BMC Minerals has committed US $14 million to continue exploration and to complete a pre-feasibility study at its Kudz Ze Kayah mining project in southeast Yukon.
The company made the commitment at the end of January, shortly after announcing a new mineral discovery from its 2015 exploration season. Kudz Ze Kayah is a base metals project, with deposits of zinc, copper, lead, silver and gold.
CEO Scott Donaldson said the new discovery is about five million tonnes of ore and represents a “significant increase” from the existing mineral resource base.
The total resource base is now close to 22 million tonnes.
“We’re pretty happy with the success we’ve had in 2015,” he said, adding that the 2016 drilling program will be similar to last year’s.
Donaldson said he hopes to have a pre-feasibility study completed by the middle of the year, and plans to have a project proposal submitted to the Yukon Environmental and Socio-economic Assessment Board by early 2017.
In a news release, the company states that “the majority of the project’s major contracts for the 2015 season were awarded to northern B.C.- and Yukon-based service providers” and that 2016 will be no different.
The Kudz Ze Kayah site is located just south of the Robert Campbell Highway, between Watson Lake and Ross River. The site is just west of the Wolverine mine, which shuttered one year ago.
The original deposit was discovered in 1994 by Cominco, which later merged with Teck Resources. BMC bought the project from Teck in January 2015.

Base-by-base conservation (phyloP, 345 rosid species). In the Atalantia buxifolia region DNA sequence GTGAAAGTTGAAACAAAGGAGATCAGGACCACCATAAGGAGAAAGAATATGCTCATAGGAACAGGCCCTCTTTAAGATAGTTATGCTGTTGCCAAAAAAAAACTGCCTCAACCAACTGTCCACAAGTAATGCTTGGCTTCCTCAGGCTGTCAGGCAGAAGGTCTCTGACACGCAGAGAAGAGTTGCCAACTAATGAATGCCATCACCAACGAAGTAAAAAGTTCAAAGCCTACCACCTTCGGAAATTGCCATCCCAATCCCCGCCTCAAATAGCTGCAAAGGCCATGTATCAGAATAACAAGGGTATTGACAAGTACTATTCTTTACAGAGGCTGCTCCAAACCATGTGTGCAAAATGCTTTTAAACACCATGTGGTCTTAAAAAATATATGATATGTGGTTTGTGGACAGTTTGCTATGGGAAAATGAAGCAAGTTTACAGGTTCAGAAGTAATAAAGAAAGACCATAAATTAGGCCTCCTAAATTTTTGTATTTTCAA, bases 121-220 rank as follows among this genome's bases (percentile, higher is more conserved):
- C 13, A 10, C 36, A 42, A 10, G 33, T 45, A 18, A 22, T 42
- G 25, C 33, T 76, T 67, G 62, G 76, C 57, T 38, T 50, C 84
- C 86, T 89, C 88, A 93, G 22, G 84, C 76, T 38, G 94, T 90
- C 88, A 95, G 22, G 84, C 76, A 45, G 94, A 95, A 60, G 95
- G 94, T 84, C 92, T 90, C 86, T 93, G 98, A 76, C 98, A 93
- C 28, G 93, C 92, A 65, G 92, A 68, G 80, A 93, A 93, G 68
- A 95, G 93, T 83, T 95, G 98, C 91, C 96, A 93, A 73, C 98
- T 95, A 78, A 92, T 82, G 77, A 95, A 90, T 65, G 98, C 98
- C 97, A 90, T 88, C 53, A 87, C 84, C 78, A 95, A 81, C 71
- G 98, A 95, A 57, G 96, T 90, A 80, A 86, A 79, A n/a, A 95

Donaldson said he’s confident about the project’s future, despite current low commodity prices.
“The reality is that we are going through a slightly more prolonged downturn than other cycles,” he said. But because BMC isn’t planning to develop a mine for several more years, he’s not too concerned about market conditions right now.
“We’re really looking at what’s happening on the upside and trying to get all our ducks in a row on the downside,” he said. “It’s business as usual, really.”
Donaldson also said the recent agreements signed by the Yukon government and the Kaska Nation are a positive step forward.
Some of those agreements set out a process for the two parties to discuss how to implement a 2012 Yukon Court of Appeal decision. That decision found the government has a duty to consult with the Ross River Dena Council before allowing mineral exploration on its traditional territory.
Last year, the Ross River Dena Council and the Kaska Dena Council both opposed the Kudz Ze Kayah exploration drilling program because they said it “would constitute a flagrant and very serious infringement of the recognized aboriginal title and rights of the Kaska to the land in question.”
Donaldson insisted that the relationship between BMC and the Kaska is “fantastic” and that the dispute had to do with “the process that the government takes” and not with the mining company.
He said he expects the planned discussions between the government and the Kaska will help resolve those issues.
“I think it’s a completely different game now.”
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